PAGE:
Step 4 - I started e-mailing the Internet Sales managers back. In their initial e-mails, they all said "have you driven the car yet?" and "we should set up an appointment for you to come in and drive the car and talk" - they were trying to lure me to the dealership, which is exactly what I didn't want to do since I realized that I was actually feeling like I was the one in control. So in my responses, I started dropping names - e.g. "I know you said you were giving me the best price in the state, but dealer X offered me this much lower, and dealer Y offered me the same price plus a bonus package." One dealership started getting whiny about what the other dealership was offering, and the others kept trying to sweeten the deal....and this was all via e-mail. I had everything in writing. It was awesome. And I was actually having fun.

The 5th step would turn out to be the key step in my research process - I phoned a friend. I called a friend/car saleswoman and I talked to her about the offers I was getting and she told me exactly what to do. Long story short, I offered to buy the car from one dealership for $200 less than invoice (plus some discounts on my add-ons), and much to my surprise, they accepted my offer. In the end, I got the car and add-ons for about $2,000 less than the sticker price. I was satisfied.

Still to come...Financing with Mr. Slippery and Lessons Learned.

LGR update

I've gotten a few more questions, so I thought I'd share:

What do the LGR kits look like?
Oh, they're cool. Think they're not? They're very celestial.

Does the Little Guy really have hairy legs?
You tell me:

I haven't seen Tuffy out riding for a while, is he doing some secret training?
Only the monkey knows.

So I see that Time is one of your sponsors, does that mean Smithers is joining LGR?
While that would be a natural fit, I think Smithers prefers to race against Super Rookie at the track so that he has something to talk smack about. But maybe if Ped joined, Smithers would reconsider.

What do some of the LGR member's tattoos look like?
I'm glad you asked. Guess the LGR team members:

Are you really getting a tattoo?
No mom. No Pat. But I would like a NASCAR belt buckle.

What's the most number of piercings that a LGR team member has?
I haven't taken a poll yet, but I'm told there's one team member that has that might be tough to beat. Although rumor has it Gilby's going for nine.

Car-Buying Part 1: Let the games begin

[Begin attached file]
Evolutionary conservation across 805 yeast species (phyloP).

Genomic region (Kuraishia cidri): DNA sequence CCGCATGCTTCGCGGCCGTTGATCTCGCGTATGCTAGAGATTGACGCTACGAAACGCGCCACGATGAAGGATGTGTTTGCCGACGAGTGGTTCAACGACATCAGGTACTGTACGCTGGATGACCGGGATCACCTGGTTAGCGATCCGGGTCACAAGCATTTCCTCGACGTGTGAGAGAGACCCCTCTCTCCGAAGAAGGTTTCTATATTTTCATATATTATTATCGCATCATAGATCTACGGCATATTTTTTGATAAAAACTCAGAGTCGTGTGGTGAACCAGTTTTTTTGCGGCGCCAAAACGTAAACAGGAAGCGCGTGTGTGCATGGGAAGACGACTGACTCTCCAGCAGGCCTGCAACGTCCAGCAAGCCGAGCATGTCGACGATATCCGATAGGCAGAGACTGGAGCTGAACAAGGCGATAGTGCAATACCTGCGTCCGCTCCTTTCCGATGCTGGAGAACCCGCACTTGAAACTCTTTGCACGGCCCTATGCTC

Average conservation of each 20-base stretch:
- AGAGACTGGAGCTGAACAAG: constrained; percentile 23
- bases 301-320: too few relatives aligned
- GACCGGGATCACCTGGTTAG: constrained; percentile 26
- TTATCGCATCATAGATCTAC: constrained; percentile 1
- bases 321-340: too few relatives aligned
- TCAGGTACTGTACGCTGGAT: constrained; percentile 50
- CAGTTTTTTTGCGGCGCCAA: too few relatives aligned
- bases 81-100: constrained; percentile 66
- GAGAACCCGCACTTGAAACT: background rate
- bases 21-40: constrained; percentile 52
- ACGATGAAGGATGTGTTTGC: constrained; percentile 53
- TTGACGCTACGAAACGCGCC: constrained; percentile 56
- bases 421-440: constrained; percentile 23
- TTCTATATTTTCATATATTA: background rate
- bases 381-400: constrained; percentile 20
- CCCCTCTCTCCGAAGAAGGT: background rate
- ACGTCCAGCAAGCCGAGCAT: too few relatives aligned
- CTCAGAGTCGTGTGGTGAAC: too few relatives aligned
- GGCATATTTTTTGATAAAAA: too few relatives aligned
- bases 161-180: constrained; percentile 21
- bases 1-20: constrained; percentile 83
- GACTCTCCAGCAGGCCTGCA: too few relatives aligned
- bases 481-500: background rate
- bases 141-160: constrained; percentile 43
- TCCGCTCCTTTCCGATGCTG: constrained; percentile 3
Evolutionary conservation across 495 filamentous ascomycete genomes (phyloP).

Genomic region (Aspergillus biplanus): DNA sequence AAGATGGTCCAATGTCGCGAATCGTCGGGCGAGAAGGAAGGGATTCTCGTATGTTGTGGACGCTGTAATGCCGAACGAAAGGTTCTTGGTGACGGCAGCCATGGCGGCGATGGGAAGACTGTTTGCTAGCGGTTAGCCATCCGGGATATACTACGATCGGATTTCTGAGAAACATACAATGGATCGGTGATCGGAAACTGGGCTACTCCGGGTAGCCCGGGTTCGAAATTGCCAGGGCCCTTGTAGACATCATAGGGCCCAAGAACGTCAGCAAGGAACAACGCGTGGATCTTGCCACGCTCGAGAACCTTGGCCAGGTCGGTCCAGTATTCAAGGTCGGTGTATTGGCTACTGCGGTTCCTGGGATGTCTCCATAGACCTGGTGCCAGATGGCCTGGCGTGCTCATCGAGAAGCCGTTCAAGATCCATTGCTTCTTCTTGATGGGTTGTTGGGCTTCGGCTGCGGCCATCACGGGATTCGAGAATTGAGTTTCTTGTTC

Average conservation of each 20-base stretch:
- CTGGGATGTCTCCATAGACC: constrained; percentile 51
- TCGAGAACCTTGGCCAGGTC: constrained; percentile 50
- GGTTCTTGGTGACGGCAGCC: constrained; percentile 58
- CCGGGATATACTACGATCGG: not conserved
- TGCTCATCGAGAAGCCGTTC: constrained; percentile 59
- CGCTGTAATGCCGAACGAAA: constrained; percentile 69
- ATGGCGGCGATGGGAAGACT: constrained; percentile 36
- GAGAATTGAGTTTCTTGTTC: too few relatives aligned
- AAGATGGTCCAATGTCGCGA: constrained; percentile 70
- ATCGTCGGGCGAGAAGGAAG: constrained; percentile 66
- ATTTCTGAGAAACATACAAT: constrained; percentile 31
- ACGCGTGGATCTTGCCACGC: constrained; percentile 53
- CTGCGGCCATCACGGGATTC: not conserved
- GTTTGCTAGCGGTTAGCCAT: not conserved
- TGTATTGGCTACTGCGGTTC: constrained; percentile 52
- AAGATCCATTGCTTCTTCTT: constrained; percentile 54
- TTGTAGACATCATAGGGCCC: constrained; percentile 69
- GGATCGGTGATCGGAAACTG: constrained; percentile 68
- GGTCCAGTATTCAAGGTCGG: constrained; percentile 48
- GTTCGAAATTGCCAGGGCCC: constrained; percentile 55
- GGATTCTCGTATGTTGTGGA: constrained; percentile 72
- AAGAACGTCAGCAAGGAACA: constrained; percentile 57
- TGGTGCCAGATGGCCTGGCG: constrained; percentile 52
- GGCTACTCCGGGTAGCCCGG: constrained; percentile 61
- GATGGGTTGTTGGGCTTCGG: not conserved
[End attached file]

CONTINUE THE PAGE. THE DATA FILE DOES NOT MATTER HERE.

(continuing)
Four days ago, I dreaded the idea of buying a new car. I've only bought a car from a dealership once before, and it was the cliche car buying experience - slimy salesmen throwing out phrases like "trust me, you're getting a great deal", "you should definitely get the extended warranty", "I need to talk to my manager", "okay fine, we'll throw in the floor mats for free", "you're not going to find a better deal anywhere else", and "want to go water-skiing with us?" (okay, the last one wasn't typical, but I was actually asked that). That was about 7 years ago and I had to take my dad with me to help with the negotiating part because I was so nervous about getting ripped off.

So it's no surprise that I was not looking forward to going through this process again. But last weekend, Pete convinced me to go test drive the car I've been eyeing up for a while now. Having been through the process many more times than me, Pete is much more experienced at it - but he's also much more cynical about it. The second a car salesman starting walking towards us, Pete put his head down and mumbled to me "quick, walk away before he talks to us". When the salesman asked if he could help us, I politely told him that we were just looking, and to his credit, he left us alone. But when you actually want to test drive a car, you have no choice but to deal with Mr. Slimy Salesman - but much to our surprise, we got to deal with Ms. Friendly-and-Not-Too-Pushy saleschick. Pete and I both drove the car, and really liked it, so when we got back to the dealership, they got us right where they wanted us - in the office talking numbers. I actually liked Ms. Friendly-and-Not-Too-Pushy, and felt like I might actually be able to buy a car from her eventually...but then her evil twin, Ms. Used-Car-Sales pushed her way into the office. Ms. Used-Car-Sales was the cliche car salesperson - smoker with raspy voice, lots of bling, pushy, annoying, and not a good listener (e.g. her-"what color do you want?", me-"black", her-"we don't have a black one, but we have a yellow one", me-
I definitely don't want yellow", her-"well we have a red one too", me-"I'm actually set on black", her-"well that limits your options", me (to myself)-"no shit, that's why I want to buy a new one"). By the time Ms. Used-Car-Sales was done yammering, we'd had enough of the process for the day. And fortunately, since I wasn't in a hurry to buy, it was quite easy to walk out (knowing that they'd be contacting me soon anyway).

Having test driven the car, I decided it was time to do some Internet research. And I was amazed at what I found...

November 01, 2006

For (Dis)pencer

Happy holidays!

p.s. the ears were too difficult.